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Virginia Attorneys > Blog > General > Volkswagen Emissions Lawsuits

Volkswagen Emissions Lawsuits

image_2015-10-12-21-19-29_561c23e1b9f16MichieHamlett vehicle defect attorneys have filed cases in federal court involving Volkswagen cars with emission systems defeat devices. The news broke on Friday, Sept. 18, 2015, that German automaker Volkswagen has been programming more than 11 million vehicles worldwide, nearly 500,000 of those vehicles in the United States, to cheat on tests by emitting lower emissions levels in official tests than how they actually perform on the road. Michie Hamlett attorney Greg Webb details in his blog post how VW has been cheating on emissions tests for years. A Charlottesville Volkswagen owner was one of the first to file a class action lawsuit for her claim that she was defrauded by VW’s clean diesel claims. Virginia is positioned to be the key state for ongoing litigation against Volkswagen.  Learn more about how MichieHamlett is leading the way in bringing Volkswagen to justice.

Contact Us to File an Economic Loss Claim

VW image for postIf you own one of the following vehicles, you may have an economic loss claim for potentially overpaying for your car and any depreciated value. For more information, contact MichieHamlett attorney Greg Webb at 434-951-7200 or by email.

Affected Diesel Models Include:

  • Audi A3 TDI (2010-15)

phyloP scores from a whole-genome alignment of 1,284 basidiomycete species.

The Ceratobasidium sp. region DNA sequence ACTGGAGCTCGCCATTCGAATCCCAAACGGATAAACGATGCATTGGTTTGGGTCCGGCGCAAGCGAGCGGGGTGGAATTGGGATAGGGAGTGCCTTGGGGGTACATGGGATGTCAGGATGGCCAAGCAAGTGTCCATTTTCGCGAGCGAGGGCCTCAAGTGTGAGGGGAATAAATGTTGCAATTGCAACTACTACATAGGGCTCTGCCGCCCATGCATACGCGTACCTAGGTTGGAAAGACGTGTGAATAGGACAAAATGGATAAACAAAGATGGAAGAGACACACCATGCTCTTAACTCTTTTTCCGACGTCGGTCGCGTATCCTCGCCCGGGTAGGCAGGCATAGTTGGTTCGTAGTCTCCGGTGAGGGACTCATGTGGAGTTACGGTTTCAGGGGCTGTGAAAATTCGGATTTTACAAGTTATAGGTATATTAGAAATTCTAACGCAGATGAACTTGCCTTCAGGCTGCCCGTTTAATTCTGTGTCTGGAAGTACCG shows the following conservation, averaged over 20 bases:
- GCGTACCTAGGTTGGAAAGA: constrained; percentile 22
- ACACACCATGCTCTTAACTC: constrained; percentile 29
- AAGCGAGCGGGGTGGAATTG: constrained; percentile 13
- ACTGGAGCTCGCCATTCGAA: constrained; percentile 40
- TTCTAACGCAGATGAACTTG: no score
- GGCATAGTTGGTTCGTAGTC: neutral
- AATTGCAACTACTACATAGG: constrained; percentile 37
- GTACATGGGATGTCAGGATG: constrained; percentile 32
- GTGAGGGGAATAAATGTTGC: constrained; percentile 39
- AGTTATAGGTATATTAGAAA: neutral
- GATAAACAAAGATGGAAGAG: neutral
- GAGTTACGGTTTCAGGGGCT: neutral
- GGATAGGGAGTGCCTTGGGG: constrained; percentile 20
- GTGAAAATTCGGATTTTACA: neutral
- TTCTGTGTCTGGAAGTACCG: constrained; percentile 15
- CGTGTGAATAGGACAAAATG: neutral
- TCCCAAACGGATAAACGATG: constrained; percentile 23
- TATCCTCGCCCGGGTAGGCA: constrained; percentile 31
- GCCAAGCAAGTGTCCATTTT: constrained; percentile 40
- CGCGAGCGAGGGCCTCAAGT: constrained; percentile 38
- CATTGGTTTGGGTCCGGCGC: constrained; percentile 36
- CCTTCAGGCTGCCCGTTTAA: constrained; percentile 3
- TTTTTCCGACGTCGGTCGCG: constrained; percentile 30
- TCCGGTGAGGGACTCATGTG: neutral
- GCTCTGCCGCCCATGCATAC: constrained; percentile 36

• Beetle TDI (2012-15)
  • Beetle Convertible TDI (2012-15)
  • Golf TDI (2010-15)
  • Golf Sportwagen TDI (2015)
  • Jetta TDI (2009-15)
  • Jetta SportWagen TDI (2009-14)
  • Passat TDI (2012-15)

More Vehicles Added:

VW’s luxury brand, Porsche, has been cited by U.S. regulators for emissions cheating software. Additional models added to the list of affected vehicles include:

  • Porsche Cayenne (2014-2016)
  • VW Touareg (2014)
  • Audi A6 Quattro, A7 Quattro, A8, A8L, and Q5 (2016)

Potential Fines and Criminal Investigation

Under the Clean Air Act, Volkswagen could be fined as much as $37,500 for each vehicle in question, a possible total penalty of $18 billion. Additionally, VW now faces a criminal investigation by the U.S. Department of Justice just as General Motors did. The company announced it has set aside more than $7.2 billion to cover the anticipated cost of the scandal. Read the EPA statement on the Clean Air Act Violations.

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